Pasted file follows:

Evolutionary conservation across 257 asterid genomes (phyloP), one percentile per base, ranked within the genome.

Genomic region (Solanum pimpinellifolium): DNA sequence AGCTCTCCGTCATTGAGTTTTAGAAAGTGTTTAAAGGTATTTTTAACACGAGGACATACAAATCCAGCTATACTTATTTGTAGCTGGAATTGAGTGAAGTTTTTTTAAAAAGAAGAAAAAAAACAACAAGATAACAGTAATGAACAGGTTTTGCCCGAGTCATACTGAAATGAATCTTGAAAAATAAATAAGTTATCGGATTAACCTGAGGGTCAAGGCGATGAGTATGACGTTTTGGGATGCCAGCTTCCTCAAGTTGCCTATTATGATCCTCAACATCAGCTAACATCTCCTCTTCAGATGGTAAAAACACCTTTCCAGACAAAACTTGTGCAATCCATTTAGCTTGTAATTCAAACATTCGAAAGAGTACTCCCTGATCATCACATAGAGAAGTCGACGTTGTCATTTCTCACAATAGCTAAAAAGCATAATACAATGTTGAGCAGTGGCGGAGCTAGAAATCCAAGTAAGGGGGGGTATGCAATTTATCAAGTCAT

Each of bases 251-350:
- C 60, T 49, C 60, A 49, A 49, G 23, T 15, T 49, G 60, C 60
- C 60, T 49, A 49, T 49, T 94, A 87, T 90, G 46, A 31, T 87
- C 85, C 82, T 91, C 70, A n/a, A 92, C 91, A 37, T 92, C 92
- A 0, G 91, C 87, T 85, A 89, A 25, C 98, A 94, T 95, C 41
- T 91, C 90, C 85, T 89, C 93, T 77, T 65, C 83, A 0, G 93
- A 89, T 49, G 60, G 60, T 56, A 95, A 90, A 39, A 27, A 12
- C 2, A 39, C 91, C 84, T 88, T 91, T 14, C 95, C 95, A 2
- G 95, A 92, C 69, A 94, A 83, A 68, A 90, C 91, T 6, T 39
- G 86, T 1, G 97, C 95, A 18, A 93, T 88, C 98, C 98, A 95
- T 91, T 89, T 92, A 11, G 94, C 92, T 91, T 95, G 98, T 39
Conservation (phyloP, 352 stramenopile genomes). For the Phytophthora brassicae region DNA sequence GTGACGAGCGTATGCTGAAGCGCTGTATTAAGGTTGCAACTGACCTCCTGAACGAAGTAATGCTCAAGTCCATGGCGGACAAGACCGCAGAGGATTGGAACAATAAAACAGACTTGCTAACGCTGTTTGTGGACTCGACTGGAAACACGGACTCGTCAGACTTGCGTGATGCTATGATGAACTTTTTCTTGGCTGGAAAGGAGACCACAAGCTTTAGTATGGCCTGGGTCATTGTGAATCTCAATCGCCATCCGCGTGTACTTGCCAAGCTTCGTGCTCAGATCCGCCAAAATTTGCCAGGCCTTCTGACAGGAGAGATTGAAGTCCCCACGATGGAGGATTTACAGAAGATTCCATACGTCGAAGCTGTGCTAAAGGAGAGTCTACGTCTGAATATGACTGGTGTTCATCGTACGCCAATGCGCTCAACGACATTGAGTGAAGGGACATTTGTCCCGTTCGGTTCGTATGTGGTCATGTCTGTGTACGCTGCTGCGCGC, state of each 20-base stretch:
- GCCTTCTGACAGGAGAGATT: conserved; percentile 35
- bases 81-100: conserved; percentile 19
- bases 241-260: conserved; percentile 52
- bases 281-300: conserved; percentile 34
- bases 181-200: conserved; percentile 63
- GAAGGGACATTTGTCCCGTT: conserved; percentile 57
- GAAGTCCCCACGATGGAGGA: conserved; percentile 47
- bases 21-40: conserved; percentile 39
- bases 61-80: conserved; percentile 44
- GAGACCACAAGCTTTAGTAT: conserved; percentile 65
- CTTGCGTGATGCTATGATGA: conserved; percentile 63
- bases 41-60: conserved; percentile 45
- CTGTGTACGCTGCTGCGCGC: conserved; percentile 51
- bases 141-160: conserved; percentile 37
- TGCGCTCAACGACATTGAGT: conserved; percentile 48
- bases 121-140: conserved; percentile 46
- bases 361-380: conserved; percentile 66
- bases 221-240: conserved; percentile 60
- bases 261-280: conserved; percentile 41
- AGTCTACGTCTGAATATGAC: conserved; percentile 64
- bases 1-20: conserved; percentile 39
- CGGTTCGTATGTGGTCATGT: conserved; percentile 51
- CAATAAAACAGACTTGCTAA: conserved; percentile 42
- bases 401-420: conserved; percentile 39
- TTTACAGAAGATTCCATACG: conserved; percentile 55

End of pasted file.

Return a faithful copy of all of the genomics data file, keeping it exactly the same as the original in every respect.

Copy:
Evolutionary conservation across 257 asterid genomes (phyloP), one percentile per base, ranked within the genome.

Genomic region (Solanum pimpinellifolium): DNA sequence AGCTCTCCGTCATTGAGTTTTAGAAAGTGTTTAAAGGTATTTTTAACACGAGGACATACAAATCCAGCTATACTTATTTGTAGCTGGAATTGAGTGAAGTTTTTTTAAAAAGAAGAAAAAAAACAACAAGATAACAGTAATGAACAGGTTTTGCCCGAGTCATACTGAAATGAATCTTGAAAAATAAATAAGTTATCGGATTAACCTGAGGGTCAAGGCGATGAGTATGACGTTTTGGGATGCCAGCTTCCTCAAGTTGCCTATTATGATCCTCAACATCAGCTAACATCTCCTCTTCAGATGGTAAAAACACCTTTCCAGACAAAACTTGTGCAATCCATTTAGCTTGTAATTCAAACATTCGAAAGAGTACTCCCTGATCATCACATAGAGAAGTCGACGTTGTCATTTCTCACAATAGCTAAAAAGCATAATACAATGTTGAGCAGTGGCGGAGCTAGAAATCCAAGTAAGGGGGGGTATGCAATTTATCAAGTCAT

Each of bases 251-350:
- C 60, T 49, C 60, A 49, A 49, G 23, T 15, T 49, G 60, C 60
- C 60, T 49, A 49, T 49, T 94, A 87, T 90, G 46, A 31, T 87
- C 85, C 82, T 91, C 70, A n/a, A 92, C 91, A 37, T 92, C 92
- A 0, G 91, C 87, T 85, A 89, A 25, C 98, A 94, T 95, C 41
- T 91, C 90, C 85, T 89, C 93, T 77, T 65, C 83, A 0, G 93
- A 89, T 49, G 60, G 60, T 56, A 95, A 90, A 39, A 27, A 12
- C 2, A 39, C 91, C 84, T 88, T 91, T 14, C 95, C 95, A 2
- G 95, A 92, C 69, A 94, A 83, A 68, A 90, C 91, T 6, T 39
- G 86, T 1, G 97, C 95, A 18, A 93, T 88, C 98, C 98, A 95
- T 91, T 89, T 92, A 11, G 94, C 92, T 91, T 95, G 98, T 39
Conservation (phyloP, 352 stramenopile genomes). For the Phytophthora brassicae region DNA sequence GTGACGAGCGTATGCTGAAGCGCTGTATTAAGGTTGCAACTGACCTCCTGAACGAAGTAATGCTCAAGTCCATGGCGGACAAGACCGCAGAGGATTGGAACAATAAAACAGACTTGCTAACGCTGTTTGTGGACTCGACTGGAAACACGGACTCGTCAGACTTGCGTGATGCTATGATGAACTTTTTCTTGGCTGGAAAGGAGACCACAAGCTTTAGTATGGCCTGGGTCATTGTGAATCTCAATCGCCATCCGCGTGTACTTGCCAAGCTTCGTGCTCAGATCCGCCAAAATTTGCCAGGCCTTCTGACAGGAGAGATTGAAGTCCCCACGATGGAGGATTTACAGAAGATTCCATACGTCGAAGCTGTGCTAAAGGAGAGTCTACGTCTGAATATGACTGGTGTTCATCGTACGCCAATGCGCTCAACGACATTGAGTGAAGGGACATTTGTCCCGTTCGGTTCGTATGTGGTCATGTCTGTGTACGCTGCTGCGCGC, state of each 20-base stretch:
- GCCTTCTGACAGGAGAGATT: conserved; percentile 35
- bases 81-100: conserved; percentile 19
- bases 241-260: conserved; percentile 52
- bases 281-300: conserved; percentile 34
- bases 181-200: conserved; percentile 63
- GAAGGGACATTTGTCCCGTT: conserved; percentile 57
- GAAGTCCCCACGATGGAGGA: conserved; percentile 47
- bases 21-40: conserved; percentile 39
- bases 61-80: conserved; percentile 44
- GAGACCACAAGCTTTAGTAT: conserved; percentile 65
- CTTGCGTGATGCTATGATGA: conserved; percentile 63
- bases 41-60: conserved; percentile 45
- CTGTGTACGCTGCTGCGCGC: conserved; percentile 51
- bases 141-160: conserved; percentile 37
- TGCGCTCAACGACATTGAGT: conserved; percentile 48
- bases 121-140: conserved; percentile 46
- bases 361-380: conserved; percentile 66
- bases 221-240: conserved; percentile 60
- bases 261-280: conserved; percentile 41
- AGTCTACGTCTGAATATGAC: conserved; percentile 64
- bases 1-20: conserved; percentile 39
- CGGTTCGTATGTGGTCATGT: conserved; percentile 51
- CAATAAAACAGACTTGCTAA: conserved; percentile 42
- bases 401-420: conserved; percentile 39
- TTTACAGAAGATTCCATACG: conserved; percentile 55